• Place – As you talk about your Place, you want to consider things like where you meet and how many scouts your meeting room can hold. Is your meeting location easy to get to? What neighborhoods do your scouts live in? You also want to discuss where you advertise and let prospective parents know about your pack. Are you going to put fliers in the schools? If so, which schools? Consider the use of social media sites like Facebook or Nextdoor to promote your pack.
  • Promotion – You define the methods that you will use to let the community know about your pack when you discuss Promotion. What methods are you going to use to reach prospective parents? Are you going to try to get into the schools and talk to the kids? Will you send fliers home? Consider what your child brings home from school and how much attention you give it. Are you going to advertise on Facebook, Nextdoor, or other social media? Does your community have a hyper-local online news service (such as Patch) that you can advertise in? Is your web site up-to-date and fresh looking, while maintaining scout privacy? For online sites that you control (like your pack web site and Facebook page) you want it to look fresh and be full of recent content, showing your scouts having fun.
  • Price – The last P is Price. Discuss how much it costs to join your pack. What is included in that cost? You need to consider if the cost is justifiable in your community. For example, if you live in a poorer community, you might consider the cost of events and uniforms, and how many fundraisers you will conduct. On the other hand, if you are in a wealthy area, parents may expect the pack to conduct more events that they are willing to pay for. You also need to think about other costs that a parent will be expected to pay, including the cost of a uniform and handbook at your local Scout Shop. I believe in letting parents know the costs up-front so they can make a realistic decision about their ability to afford Scouting. When asked, I make it a point to remind parents that the cost of one season of other youth activities is comparable to one year of Scouting; it’s very affordable in comparison. But the Price needs to be discussed and possibly adjusted in light of your community’s economics.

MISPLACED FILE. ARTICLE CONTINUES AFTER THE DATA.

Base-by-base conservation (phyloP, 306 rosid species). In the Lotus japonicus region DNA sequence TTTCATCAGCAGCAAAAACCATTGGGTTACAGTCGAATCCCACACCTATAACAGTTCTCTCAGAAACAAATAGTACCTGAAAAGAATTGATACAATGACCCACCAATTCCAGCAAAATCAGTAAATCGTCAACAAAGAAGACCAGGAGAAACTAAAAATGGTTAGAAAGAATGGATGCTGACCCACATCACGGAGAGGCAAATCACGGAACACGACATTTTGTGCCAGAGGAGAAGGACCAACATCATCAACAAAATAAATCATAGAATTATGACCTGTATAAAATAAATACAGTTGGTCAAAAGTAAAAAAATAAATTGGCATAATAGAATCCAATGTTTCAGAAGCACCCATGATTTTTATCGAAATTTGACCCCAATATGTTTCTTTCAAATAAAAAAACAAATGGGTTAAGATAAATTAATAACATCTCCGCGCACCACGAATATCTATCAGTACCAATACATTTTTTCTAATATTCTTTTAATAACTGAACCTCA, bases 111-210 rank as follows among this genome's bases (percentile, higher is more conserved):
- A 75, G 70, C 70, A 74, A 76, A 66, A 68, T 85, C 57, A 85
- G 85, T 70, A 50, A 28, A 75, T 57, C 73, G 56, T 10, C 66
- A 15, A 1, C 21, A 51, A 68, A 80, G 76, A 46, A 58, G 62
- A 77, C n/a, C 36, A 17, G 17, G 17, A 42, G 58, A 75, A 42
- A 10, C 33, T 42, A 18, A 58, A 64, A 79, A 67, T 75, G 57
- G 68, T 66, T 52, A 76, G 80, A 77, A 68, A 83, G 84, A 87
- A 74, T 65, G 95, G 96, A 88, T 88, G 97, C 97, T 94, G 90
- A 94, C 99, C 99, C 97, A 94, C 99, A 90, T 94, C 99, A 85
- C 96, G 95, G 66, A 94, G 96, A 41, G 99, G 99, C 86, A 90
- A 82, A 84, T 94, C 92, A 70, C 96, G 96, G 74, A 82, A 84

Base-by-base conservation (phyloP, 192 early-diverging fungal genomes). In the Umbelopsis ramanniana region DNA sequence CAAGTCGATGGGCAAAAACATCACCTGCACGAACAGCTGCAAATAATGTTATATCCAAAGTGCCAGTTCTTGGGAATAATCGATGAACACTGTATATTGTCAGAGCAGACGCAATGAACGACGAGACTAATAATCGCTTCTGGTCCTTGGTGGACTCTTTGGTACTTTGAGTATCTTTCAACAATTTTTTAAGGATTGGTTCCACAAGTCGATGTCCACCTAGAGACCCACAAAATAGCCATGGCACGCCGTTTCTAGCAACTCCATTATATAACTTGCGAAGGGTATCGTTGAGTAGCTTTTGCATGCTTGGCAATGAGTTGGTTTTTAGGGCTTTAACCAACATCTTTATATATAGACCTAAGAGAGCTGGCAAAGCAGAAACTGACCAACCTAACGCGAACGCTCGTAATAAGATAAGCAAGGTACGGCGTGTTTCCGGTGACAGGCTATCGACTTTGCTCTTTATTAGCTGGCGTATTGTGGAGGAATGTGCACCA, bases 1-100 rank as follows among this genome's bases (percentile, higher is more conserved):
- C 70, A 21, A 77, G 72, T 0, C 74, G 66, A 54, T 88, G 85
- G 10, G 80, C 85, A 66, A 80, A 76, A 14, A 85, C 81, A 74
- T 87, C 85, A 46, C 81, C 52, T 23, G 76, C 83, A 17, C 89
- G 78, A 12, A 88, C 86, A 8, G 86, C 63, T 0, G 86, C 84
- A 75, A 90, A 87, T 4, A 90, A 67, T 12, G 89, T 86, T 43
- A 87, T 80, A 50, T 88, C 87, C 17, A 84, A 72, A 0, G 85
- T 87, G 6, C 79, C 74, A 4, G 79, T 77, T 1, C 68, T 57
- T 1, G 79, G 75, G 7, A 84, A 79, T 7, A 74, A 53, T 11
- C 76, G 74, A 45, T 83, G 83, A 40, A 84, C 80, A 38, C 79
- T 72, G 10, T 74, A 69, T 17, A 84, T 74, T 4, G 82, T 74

When you start working on your strategy, don’t let it overwhelm you. This should not be something that takes months and costs a lot of money to hire a marketing research firm. This should be something that takes a few hours of your pack leadership’s time in one or two discussion sessions. You live in your community, so you know what makes it tick. You generally know the socioeconomic factors in the various neighborhoods in your community. So don’t spend a lot of time and money to have someone else tell you what you already know. What you want to do is get together to define your strategy so that you don’t inadvertently overlook something.

There is no set order to the 4 Ps (I happened to put them in this order because it matches the graphic). You can start with any of them and work through them in whatever order works best for you. You should even revisit each of them as your discussions lead to more ideas. The important thing is to discuss each of the 4 Ps, because each one is equally important to the others in creating your strategy.

As you define your pack and come up with a plan to market your pack, you gain the tools needed to choose successful techniques that work with your plan. When you choose recruiting techniques without a strategy, you are hoping that what worked for someone else will also work for you. The more thought you put into your pack’s recruiting strategy, the more tools you give yourself, and the more likely you are to find a recruiting technique that will be successful for you.

Spend some time on your strategy. It will be well worth it in the success of your recruiting efforts!